By Wilnard Bacelonia and Leonel Abasola
MANILA – A dedicated task force and a special anti-agricultural smuggling court will be good instruments to bring smugglers, profiteers and hoarders to justice, according to Senator Cynthia Villar.
Villar said on Monday a special court could be created to specifically try and hear economic sabotage cases with a Special Team of Prosecutors to assist the task force in the expeditious prosecution of violators.
“It is high-time that we have an Anti-Agricultural Smuggling Task Force and Anti-Agricultural Smuggling Court. With these in place, we will have a watchdog in the agricultural sector to ensure that whoever manipulates the price of agricultural commodities to the detriment of the small farmers and consumers, will be brought to justice accordingly,” she said in a statement.
“Gone are the days when we are always at the mercy of these cartels,” she added.
Villar’s Senate Committee on Agriculture, Food and Agrarian Reform recently released the Committee Report No. 25 on the soaring market prices of onions and recommended transformative measures to combat agricultural smuggling in the country.
During its recent hearing, it was revealed to the committee that onions being sold in the market at PHP700-PHP750 per kilo were bought from the farmers of Occidental Mindoro at a shocking price of PHP8-PHP15 per kilo during the harvest season.
Villar believes that this is a clear scenario of price manipulation wherein hoarders store onion supplies in the cold storage to create a shortage so that its price would go up.
The Committee also recommended to amend Republic Act (RA) No. 10845 or the Anti-Agricultural Smuggling Act of 2016 to include profiteering, hoarding, and engaging in cartel in addition to smuggling in its list of crimes involving economic sabotage.
“I will make the amendment to the Anti-Agricultural Smuggling Act to be explicit and very specific so that there will be no room for the implementors to interpret the intent and spirit of the law through the Implementing Rules and Regulations. We will include hoarding, profiteering, and engaging in cartel, as forms of economic sabotage, and we will also increase the penalty under this law,” Villar said.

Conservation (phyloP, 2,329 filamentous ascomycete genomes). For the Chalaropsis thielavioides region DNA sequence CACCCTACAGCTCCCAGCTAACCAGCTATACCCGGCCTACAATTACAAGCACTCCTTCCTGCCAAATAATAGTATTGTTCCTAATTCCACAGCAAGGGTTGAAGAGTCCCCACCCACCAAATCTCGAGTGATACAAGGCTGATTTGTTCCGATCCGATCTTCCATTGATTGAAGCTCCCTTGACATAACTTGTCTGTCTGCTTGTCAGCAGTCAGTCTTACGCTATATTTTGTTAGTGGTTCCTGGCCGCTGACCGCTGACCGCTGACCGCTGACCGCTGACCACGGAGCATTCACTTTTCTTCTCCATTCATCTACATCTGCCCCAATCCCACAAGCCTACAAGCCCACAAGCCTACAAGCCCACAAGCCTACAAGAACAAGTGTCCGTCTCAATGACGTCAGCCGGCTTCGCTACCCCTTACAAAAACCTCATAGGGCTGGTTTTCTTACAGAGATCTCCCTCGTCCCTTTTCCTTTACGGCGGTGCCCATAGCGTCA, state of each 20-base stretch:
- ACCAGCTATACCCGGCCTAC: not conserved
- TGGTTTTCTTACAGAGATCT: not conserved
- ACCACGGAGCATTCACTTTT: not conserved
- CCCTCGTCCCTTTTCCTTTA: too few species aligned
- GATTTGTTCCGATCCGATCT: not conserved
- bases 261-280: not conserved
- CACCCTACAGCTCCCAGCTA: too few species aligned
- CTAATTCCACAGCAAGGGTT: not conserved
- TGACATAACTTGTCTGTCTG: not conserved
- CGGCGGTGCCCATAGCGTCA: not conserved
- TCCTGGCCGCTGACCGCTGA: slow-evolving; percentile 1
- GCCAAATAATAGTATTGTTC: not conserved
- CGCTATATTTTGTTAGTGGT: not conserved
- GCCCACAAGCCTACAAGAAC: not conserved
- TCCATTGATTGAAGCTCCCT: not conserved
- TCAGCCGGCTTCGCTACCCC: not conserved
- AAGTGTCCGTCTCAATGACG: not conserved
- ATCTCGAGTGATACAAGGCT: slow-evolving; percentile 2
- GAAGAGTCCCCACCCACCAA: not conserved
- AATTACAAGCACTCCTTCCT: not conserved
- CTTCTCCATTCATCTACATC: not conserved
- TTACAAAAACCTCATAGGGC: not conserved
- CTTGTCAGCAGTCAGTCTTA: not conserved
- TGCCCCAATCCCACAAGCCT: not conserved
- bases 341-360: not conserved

The lamaker also reiterated the need to digitalize the customs transaction through the implementation of the National Single Window as provided for in the Anti-Agricultural Smuggling Act.
Senator JV Ejercito’s Senate Bill No. 1688, which seeks to amend RA 10845, will form the Inter-Agency Council on Economic Intelligence to prosecute smugglers, to be composed of the Bureau of Customs (BOC), Department of Justice, National Bureau of Investigation, Department of Agriculture, Department of the Interior and Local Government, Philippine National Police, Philippine Competition Commission, National Security Council and National Intelligence Coordinating Agency.
The measure will consider as economic sabotage the hoarding, profiteering and cartel of sugar, corn, pork, poultry, garlic, onion, carrots, fish and vegetables worth at least PHP1 million or rice worth at least PHP10 million.
Ejercito is also counting on new BOC chief Bienvenido Rubio to prioritize the campaign in anti-agricultural smuggling and stop the possible collusion among its employees and smugglers.
Malacañang announced Rubio’s appointment on Friday.
Prior to his new stint, Rubio served as director of BOC’s Port Operations Service under the Assessment and Operations Coordinating Group.
“I hope Commissioner Rubio will be able to guard our ports effectively against agricultural smuggling,” Estrada said in a radio interview on Monday. (PNA)